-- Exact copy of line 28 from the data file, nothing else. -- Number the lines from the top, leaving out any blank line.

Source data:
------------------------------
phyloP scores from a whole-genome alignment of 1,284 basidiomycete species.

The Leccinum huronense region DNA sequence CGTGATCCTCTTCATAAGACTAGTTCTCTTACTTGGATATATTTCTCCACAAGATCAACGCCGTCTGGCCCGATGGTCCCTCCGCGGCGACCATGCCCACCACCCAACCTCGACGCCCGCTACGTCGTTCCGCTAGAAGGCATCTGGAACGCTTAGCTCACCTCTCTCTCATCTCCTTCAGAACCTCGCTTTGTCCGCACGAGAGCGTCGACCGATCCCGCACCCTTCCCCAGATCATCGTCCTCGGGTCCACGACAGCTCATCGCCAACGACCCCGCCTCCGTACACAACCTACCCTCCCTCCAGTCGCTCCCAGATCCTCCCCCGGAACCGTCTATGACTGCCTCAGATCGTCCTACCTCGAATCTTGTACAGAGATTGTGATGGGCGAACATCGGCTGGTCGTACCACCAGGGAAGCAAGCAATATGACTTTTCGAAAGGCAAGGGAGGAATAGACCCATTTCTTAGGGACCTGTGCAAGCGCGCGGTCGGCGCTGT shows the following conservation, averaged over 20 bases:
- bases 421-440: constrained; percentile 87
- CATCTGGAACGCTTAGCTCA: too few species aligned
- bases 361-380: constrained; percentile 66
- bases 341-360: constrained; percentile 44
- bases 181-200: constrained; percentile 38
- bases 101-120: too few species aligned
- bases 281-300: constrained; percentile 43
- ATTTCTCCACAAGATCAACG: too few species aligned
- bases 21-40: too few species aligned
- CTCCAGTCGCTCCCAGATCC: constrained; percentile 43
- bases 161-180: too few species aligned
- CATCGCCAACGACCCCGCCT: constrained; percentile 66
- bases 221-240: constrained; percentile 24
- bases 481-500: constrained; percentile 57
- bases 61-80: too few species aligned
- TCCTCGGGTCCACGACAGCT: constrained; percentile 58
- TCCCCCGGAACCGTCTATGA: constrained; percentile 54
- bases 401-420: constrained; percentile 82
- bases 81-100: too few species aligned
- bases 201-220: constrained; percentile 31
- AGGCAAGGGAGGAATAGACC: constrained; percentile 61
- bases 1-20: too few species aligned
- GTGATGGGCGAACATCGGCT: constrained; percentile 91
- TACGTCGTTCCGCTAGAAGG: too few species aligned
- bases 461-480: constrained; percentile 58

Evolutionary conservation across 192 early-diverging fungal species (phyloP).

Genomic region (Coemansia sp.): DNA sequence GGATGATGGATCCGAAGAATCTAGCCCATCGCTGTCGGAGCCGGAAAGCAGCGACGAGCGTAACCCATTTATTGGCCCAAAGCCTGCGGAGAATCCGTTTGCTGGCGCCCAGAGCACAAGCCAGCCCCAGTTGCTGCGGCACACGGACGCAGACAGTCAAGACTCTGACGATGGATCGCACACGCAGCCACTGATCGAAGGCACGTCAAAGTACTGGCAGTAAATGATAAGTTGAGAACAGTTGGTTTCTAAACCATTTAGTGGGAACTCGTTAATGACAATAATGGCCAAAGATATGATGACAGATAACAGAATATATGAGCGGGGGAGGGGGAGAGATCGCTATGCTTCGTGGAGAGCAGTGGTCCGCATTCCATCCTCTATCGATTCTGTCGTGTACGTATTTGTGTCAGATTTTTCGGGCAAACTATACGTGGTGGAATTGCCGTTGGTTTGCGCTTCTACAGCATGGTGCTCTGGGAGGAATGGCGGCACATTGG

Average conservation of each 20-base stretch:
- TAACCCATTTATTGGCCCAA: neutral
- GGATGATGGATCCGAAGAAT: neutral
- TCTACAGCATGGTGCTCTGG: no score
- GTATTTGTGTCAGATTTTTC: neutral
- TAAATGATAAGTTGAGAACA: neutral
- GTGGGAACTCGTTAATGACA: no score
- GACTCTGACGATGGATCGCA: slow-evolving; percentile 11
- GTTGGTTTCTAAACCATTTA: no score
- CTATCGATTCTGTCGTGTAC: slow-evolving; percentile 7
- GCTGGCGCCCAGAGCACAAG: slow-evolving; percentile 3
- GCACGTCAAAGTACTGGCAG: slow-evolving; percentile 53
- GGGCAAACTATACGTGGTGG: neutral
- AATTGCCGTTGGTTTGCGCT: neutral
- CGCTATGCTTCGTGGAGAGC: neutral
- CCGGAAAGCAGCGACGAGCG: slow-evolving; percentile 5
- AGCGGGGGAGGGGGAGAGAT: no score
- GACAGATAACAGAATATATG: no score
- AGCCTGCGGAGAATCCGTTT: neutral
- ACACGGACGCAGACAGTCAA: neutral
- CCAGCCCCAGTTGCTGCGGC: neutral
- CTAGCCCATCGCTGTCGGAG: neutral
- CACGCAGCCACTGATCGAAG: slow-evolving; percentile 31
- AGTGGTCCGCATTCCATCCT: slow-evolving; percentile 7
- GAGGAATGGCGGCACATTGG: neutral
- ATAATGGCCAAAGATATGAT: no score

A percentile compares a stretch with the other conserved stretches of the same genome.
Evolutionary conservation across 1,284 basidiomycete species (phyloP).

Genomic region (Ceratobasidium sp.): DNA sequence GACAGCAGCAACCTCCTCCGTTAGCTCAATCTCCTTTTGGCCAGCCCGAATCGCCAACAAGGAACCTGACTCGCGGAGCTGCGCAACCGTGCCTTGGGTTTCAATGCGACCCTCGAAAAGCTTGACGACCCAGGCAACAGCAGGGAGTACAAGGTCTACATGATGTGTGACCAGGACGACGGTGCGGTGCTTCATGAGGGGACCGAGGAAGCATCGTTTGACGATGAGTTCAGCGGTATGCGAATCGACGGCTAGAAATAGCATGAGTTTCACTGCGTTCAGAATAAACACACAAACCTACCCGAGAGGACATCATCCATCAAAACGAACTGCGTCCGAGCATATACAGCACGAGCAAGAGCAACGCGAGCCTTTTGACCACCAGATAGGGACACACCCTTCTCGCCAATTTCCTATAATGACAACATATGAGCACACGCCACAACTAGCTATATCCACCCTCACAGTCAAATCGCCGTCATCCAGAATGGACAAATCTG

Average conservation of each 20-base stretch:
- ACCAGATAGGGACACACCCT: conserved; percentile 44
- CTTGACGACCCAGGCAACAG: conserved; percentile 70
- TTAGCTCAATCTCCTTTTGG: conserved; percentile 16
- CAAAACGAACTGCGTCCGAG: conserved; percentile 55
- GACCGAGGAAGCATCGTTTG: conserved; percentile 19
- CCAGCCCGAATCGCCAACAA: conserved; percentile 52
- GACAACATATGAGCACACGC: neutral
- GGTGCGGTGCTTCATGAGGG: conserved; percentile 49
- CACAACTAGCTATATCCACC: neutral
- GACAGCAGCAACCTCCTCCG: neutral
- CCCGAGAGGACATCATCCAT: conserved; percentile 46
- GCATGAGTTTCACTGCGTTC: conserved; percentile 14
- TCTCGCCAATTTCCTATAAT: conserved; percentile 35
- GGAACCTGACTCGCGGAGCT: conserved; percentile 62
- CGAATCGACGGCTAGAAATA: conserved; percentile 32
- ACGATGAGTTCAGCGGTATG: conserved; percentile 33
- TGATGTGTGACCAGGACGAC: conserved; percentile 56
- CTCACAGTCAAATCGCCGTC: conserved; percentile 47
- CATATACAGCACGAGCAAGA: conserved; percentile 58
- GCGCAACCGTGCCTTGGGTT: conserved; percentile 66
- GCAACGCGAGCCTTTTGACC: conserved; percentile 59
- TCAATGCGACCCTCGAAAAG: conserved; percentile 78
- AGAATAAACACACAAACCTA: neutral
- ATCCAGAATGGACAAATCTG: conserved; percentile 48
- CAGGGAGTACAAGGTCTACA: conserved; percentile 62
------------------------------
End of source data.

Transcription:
Evolutionary conservation across 192 early-diverging fungal species (phyloP).